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June 21, 2017 12:15 PM, EDT

Trailer Orders Jump 24% in May to Nearly 18,000

Trailer orders rose 24% to push toward 18,000 in May, and expectations are for demand to stay strong, ACT Research Co. reported.

Orders reached 17,889, ACT said, citing a net total. That compares with 14,459 orders a year earlier.

“Orders had a solid year-over-year performance. While down from April, the May results show that there is still some momentum out there from the late-starting order season,” Frank Maly, ACT’s director of commercial vehicle transportation analysis and research, told Transport Topics.

April’s net total was 20,668, according to ACT.

Orders have increased year-over-year every month since December, with both April and May posting year-over-year gains of about 25% or better.

The data show dry vans were the major contributor to the solid May performance, Maly said.

“Dry vans, while off month-over-month as history projects, were up almost 50% versus last year. Flatbeds, dumps and tanks also posted solid year-over-year results last month,” he said.

Separately, ACT told TT that 50% of the fleets polled in May for its latest For-Hire Trucking Index indicated they were planning only truck purchases, and 39% said trailers only. Also, 25% were planning purchases for both trucks and trailers.

In all, 61% of the fleets that responded are planning equipment investments in the next three months. This marked the strongest three-month reading since the third quarter of 2014, ACT reported.

Research company FTR pegged final net orders at 16,600.

“There were no surprises in May,” Don Ake, FTR’s vice president of commercial vehicles, told TT.

Replacement demand is “vibrant” in the dry van segment and “steady” elsewhere.

The expected shift to higher freight demand in the second half of the year should create more demand in many segments, he added. “This should provide decent market momentum rolling into 2018.”

New requirements the Environmental Protection Agency and National Highway Traffic Safety Administration promulgated in Phase 2 of their greenhouse gas final rule last year will begin to take effect for most trailer makers in 2018.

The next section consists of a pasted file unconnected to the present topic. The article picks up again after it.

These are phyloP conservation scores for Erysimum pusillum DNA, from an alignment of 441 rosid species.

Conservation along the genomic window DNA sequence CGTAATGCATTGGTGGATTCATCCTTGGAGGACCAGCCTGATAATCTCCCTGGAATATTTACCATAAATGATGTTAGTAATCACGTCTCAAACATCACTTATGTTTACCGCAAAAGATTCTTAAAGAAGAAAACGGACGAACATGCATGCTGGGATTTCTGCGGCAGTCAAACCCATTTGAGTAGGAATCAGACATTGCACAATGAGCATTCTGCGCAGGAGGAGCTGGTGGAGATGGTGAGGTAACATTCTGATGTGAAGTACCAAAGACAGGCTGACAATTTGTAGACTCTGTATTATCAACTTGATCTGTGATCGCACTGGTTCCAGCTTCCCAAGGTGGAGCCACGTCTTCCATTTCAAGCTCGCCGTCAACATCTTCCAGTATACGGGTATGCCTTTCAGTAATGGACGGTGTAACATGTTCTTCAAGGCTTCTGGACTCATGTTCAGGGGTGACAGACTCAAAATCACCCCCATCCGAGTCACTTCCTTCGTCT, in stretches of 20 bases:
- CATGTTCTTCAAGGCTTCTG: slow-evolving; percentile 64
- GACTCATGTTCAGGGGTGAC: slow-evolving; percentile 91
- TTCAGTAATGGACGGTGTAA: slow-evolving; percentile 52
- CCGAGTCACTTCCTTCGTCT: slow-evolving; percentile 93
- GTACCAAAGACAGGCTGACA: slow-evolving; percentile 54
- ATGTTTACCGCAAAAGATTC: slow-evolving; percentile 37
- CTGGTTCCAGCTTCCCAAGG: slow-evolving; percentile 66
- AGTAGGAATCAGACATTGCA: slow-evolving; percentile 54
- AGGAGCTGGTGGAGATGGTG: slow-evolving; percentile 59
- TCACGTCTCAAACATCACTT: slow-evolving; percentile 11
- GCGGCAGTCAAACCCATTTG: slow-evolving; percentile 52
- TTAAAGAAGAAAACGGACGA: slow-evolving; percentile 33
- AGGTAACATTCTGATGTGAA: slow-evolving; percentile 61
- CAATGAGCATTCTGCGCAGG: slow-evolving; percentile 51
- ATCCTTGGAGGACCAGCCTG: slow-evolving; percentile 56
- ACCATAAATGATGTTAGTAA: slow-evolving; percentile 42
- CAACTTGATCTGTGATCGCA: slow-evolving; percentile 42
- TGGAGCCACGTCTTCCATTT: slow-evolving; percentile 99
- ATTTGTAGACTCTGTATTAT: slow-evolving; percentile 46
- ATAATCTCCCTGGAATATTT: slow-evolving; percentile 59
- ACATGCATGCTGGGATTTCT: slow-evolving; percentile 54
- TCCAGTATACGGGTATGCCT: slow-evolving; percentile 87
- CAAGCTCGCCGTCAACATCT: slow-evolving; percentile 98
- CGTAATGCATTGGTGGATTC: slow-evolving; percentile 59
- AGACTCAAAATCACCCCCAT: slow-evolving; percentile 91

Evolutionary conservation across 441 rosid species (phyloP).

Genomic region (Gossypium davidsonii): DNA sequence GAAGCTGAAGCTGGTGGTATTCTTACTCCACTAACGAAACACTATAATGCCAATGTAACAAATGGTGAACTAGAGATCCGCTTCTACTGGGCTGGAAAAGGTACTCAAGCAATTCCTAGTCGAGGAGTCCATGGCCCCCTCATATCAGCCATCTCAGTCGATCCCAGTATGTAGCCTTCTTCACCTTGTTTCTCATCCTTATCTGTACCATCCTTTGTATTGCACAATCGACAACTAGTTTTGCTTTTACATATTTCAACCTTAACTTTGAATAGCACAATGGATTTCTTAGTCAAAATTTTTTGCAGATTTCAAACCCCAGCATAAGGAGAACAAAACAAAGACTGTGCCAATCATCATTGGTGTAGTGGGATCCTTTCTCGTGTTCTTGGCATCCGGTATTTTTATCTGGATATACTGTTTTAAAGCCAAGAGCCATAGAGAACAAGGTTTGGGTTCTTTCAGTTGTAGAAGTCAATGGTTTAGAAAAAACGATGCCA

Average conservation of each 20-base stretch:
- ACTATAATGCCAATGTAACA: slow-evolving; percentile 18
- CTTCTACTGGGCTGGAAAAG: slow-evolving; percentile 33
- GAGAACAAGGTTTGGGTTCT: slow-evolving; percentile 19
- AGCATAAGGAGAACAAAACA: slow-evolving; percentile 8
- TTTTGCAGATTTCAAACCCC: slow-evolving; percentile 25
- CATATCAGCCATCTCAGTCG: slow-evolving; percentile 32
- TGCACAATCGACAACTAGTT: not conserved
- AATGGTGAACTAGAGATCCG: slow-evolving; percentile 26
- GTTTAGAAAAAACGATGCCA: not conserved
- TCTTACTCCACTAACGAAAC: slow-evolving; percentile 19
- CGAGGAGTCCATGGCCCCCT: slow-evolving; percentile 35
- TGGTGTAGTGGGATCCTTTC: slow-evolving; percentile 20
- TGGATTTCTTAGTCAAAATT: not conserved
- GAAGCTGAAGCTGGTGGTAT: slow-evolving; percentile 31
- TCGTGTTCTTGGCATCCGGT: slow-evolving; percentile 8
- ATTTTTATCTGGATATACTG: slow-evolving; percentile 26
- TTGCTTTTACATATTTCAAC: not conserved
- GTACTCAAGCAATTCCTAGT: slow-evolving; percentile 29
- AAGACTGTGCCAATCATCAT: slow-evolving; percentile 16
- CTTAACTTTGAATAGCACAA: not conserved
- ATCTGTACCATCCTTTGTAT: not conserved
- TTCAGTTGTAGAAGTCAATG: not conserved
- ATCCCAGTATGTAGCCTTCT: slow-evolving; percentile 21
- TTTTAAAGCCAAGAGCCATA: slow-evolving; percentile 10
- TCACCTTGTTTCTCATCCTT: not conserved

But trailer makers said they were not seeing signs of a pre-buy ahead of the implementation.

“We are not expecting a significant GHG Phase 2 pre-buy as most fleets are already compliant. But we are seeing fleets spec new trailers for longer life,” said David Gilliland, vice president of national accounts at Great Dane Trailers.

Those included features such as lights and wiring, floors and doors, Gilliland said.

“We see some pre-buy interest but, honestly, not that much,” said Glenn Harney, chief sales office at Hyundai Translead.

However, “Hesitation in the market due to both GHG and [electronic logging device] mandates may amplify the typical summer slowdown,” said Larry Roland, director of marketing at Utility Trailer Manufacturing Co.

A new federal requirement for drivers to their track hours of service using ELDs is set to begin in December. While many large fleets already are using the devices, some experts say independent operators not using ELDs may exit the industry rather than comply.

“Orders remain strong, but we expect the typical summer slow down to start anytime,” said David Giesen, vice president of sales at Stoughton Trailers.

The order flow year-to-date “is behaving as one might expect on the rising-demand side of the trailer-buying cycle,” Strick Group Chief Sales Officer Charles Willmott said.

ACT said orders year-to-date are 118,776.